2013 Election: State and Local Race Results
An overview of what happened on Election Day 2013 in statewide, legislative and mayoral races.
On an Election Night with a smattering of statewide, legislative and mayoral races on the ballot, voters sent contradictory messages, boosting a Republican governor in blue-state New Jersey, electing a Democrat as mayor for the first time since 1989 and choosing a Democratic governor for Virginia in an unexpectedly close contest. Meanwhile, it was a good night for marijuana advocates and supporters of minimum wage hikes, but a lousy one for those who back new school-directed taxes and restrictions on genetically modified foods.
At the top of the ballot were two gubernatorial races. In New Jersey, Republican Chris Christie won a second term -- as expected -- by a 60 percent to 38 percent margin, a gap wide enough to fuel speculation about a potential 2016 presidential run.
In Virginia, a gubernatorial race between two unpopular candidates -- Democrat Terry McAuliffe and Republican Ken Cuccinelli -- ended with a narrower victory by McAuliffe than some earlier polls had predicted, perhaps due to public displeasure with President Obama's health-care law. Still, powered by a large gender gap, McAuliffe pulled out a 48 percent to 46 percent victory.
In the other two races on the Virginia ballot, the Democrats easily won the lieutenant governor's race, but the attorney general contest remains too close to call. For lieutenant governor, Democrat Ralph Northam defeated Republican E.W. Jackson, a staunchly conservative preacher, by 10 points. In the AG race, Democratic state Sen. Mark Herring and Republican state Sen. Mark Obenshain were separated by perhaps 1,000 votes out of 2 million cast.
But neither Christie in New Jersey nor McAuliffe in Virginia had strong coattails in their respective legislatures.
In New Jersey, the two state legislative chambers remained in Democratic hands, with at most minor changes in the seat-by-seat makeup. "Christie won by 20-plus points, but in the end, what looked like developing coattails fell short," said David Redlawsk, a Rutgers University political scientist.
In Virginia, only the state House was contested, and the GOP seemed likely to keep its advantage, with perhaps some minor changes on the margins. Control of the state Senate -- which is currently tied at 20 seats each -- could be shift when a special election is held to fill the seat of whichever AG candidate wins.
A closely watched state legislative contest in Washington state was too close to call, but the Republican candidate had an early lead. That state Senate seat was vacated when Democrat Derek Kilmer was elected to Congress. GOP state Rep. Jan Angel is maintaining a small lead over her appointed Democratic incumbent, physician Nathan Schlicher. The chamber is currently controlled by a 25-24 Republican majority that depends on the backing of two crossover Democrats, a wrinkle that has added significantly to the race's profile. The Bremerton-based district is considered ideologically moderate, so either candidate is a plausible winner. Determining which candidate wins could take a while, since Washington state votes by mail.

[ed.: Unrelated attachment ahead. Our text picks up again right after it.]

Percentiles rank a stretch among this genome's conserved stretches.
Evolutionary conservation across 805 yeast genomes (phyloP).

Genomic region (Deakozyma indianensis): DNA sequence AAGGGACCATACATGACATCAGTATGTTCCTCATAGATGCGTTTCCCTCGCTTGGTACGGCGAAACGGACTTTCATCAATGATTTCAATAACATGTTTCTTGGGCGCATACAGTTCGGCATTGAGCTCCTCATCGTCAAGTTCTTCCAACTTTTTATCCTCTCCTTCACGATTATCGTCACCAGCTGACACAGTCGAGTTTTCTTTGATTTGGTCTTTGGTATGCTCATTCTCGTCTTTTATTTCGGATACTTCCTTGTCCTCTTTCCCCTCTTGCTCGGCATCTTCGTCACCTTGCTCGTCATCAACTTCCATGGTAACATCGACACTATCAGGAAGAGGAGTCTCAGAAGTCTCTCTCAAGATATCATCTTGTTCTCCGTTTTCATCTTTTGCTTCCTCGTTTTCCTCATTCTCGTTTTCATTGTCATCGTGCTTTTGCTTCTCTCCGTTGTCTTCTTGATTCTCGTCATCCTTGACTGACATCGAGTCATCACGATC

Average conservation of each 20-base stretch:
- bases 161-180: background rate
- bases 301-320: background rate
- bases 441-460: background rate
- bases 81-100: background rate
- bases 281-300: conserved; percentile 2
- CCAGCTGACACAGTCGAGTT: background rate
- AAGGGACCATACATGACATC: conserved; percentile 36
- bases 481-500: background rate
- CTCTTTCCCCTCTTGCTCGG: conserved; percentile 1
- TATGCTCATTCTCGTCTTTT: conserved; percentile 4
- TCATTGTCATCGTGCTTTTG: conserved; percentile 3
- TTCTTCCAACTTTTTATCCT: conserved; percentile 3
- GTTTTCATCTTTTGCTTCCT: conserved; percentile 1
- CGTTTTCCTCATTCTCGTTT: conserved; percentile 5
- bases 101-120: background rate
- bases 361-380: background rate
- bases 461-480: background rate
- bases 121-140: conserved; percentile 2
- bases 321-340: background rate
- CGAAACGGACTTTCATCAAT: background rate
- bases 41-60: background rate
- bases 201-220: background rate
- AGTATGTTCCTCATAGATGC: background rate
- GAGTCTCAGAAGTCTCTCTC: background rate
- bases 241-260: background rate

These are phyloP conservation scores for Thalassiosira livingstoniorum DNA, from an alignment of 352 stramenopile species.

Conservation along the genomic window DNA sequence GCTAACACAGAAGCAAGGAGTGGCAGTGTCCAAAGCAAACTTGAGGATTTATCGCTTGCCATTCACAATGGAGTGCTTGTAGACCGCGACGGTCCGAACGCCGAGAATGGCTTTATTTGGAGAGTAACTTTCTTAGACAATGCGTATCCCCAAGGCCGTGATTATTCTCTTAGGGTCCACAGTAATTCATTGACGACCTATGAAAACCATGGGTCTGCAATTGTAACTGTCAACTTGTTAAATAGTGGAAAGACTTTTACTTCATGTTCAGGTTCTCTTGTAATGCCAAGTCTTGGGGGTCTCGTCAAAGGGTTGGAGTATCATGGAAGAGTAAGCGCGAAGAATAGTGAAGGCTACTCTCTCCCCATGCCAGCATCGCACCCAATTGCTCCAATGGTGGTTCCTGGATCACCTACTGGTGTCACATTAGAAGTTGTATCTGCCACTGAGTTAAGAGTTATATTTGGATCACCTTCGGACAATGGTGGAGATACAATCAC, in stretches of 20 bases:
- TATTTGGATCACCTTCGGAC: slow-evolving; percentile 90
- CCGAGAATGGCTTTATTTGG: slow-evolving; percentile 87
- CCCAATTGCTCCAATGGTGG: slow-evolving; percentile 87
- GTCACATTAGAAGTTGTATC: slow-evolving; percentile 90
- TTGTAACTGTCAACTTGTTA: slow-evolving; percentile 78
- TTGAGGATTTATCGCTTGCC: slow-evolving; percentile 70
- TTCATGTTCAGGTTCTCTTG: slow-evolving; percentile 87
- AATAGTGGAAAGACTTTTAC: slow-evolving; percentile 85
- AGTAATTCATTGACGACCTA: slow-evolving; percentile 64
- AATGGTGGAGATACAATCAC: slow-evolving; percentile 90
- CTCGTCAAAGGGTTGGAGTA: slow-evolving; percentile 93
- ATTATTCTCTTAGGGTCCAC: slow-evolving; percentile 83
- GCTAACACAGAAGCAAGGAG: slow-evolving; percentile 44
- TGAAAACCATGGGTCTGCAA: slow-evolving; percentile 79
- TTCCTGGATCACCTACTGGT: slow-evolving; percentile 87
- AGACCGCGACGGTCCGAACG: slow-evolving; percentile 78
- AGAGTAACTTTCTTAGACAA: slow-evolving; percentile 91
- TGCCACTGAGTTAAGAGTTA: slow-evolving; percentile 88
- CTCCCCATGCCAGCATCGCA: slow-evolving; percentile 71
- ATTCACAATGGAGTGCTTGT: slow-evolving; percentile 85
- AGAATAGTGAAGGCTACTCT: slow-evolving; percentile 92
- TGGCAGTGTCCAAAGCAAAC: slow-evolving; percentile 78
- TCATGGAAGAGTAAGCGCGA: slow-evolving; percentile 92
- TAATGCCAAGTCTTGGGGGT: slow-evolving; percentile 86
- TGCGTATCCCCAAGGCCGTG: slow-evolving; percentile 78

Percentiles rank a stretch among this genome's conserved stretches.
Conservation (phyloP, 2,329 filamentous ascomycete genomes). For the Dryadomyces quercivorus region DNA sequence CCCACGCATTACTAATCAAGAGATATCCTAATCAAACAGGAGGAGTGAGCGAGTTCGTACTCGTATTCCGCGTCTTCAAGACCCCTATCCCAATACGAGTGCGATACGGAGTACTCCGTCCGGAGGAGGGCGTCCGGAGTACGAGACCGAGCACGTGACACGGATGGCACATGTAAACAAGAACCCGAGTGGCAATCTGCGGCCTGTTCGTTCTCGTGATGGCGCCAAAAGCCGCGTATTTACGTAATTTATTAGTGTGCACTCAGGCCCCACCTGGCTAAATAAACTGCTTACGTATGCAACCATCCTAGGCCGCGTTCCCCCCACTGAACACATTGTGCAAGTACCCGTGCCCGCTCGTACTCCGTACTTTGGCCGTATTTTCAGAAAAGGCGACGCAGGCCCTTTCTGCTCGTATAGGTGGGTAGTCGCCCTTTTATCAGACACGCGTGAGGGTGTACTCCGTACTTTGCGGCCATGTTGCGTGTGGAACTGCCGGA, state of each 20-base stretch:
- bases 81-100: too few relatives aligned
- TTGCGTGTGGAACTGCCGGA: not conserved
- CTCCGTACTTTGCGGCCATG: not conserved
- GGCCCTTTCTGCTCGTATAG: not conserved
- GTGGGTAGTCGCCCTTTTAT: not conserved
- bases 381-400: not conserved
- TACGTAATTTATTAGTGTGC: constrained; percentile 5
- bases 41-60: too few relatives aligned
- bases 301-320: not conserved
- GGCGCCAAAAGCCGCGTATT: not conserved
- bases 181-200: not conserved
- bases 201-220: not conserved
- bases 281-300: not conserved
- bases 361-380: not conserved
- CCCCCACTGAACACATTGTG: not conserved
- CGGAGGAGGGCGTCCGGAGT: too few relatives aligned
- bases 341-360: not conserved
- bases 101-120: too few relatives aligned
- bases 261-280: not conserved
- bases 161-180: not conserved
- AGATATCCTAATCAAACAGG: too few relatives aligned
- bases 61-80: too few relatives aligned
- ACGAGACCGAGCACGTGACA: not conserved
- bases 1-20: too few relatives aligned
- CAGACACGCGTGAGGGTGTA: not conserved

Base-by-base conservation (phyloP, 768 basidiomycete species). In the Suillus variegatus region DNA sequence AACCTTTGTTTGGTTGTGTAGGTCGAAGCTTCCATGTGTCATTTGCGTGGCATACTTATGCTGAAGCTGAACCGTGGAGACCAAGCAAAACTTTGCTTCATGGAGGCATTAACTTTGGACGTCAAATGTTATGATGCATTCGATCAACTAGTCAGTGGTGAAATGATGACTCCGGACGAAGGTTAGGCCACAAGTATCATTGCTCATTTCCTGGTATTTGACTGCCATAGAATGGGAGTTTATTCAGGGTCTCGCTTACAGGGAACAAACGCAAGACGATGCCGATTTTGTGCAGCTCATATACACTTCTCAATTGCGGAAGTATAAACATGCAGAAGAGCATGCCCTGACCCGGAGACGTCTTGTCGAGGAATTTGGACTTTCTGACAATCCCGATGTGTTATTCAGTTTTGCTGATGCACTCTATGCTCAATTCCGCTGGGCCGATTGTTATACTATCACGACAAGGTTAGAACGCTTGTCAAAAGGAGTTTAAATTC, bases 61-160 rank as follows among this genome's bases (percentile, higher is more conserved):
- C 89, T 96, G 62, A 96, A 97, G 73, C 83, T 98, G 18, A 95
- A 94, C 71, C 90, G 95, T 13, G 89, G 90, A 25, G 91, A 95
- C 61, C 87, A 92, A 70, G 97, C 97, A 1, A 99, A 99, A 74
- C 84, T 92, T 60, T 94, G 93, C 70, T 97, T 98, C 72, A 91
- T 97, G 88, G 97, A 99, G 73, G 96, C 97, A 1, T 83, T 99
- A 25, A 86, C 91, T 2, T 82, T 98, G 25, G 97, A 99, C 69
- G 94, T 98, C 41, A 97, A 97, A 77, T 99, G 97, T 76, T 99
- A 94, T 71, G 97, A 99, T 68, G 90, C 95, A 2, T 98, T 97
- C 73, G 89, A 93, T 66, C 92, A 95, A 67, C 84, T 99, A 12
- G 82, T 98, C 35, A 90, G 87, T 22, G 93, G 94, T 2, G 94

Mayoral offices for many of the nation's biggest cities were up for grabs on Election Day.
Democrats flipped Republican-held mayoral offices in New York City, where Bill de Blasio, as expected, cruised to a 74 percent to 24 percent victory, and St. Petersburg, Fla., where Rick Kriseman defeated incumbent Bill Foster, 56 percent to 44 percent. Officially the office is non-partisan, but Democrats backed Kriseman.
Democrats also held onto open seats in Charlotte, N.C., where Patrick Cannon narrowly defeated Republican Edwin Peacock; Cincinnati, where former Council member John Cranley defeated fellow Democrat and Vice Mayor Roxanne Qualls; Pittsburgh, where Democratic City Council member Bill Peduto won the open seat overwhelmingly; and Boston, where state Rep. Martin Walsh defeated city councilor John Connolly, a fellow Democrat.
"At first glance the Boston mayor's race may not seem to have much national significance -- one progressive beat another progressive in one of the country's most liberal cities," said Jeffrey Berry, a Tufts University political scientist. "Yet what's striking is the vast investment of millions of dollars from outside labor unions on behalf of winner Marty Walsh. This money and the hordes of union field workers is widely credited for giving Walsh the edge in a close race. Have unions turned to municipal elections as a means of flexing their aging muscles?"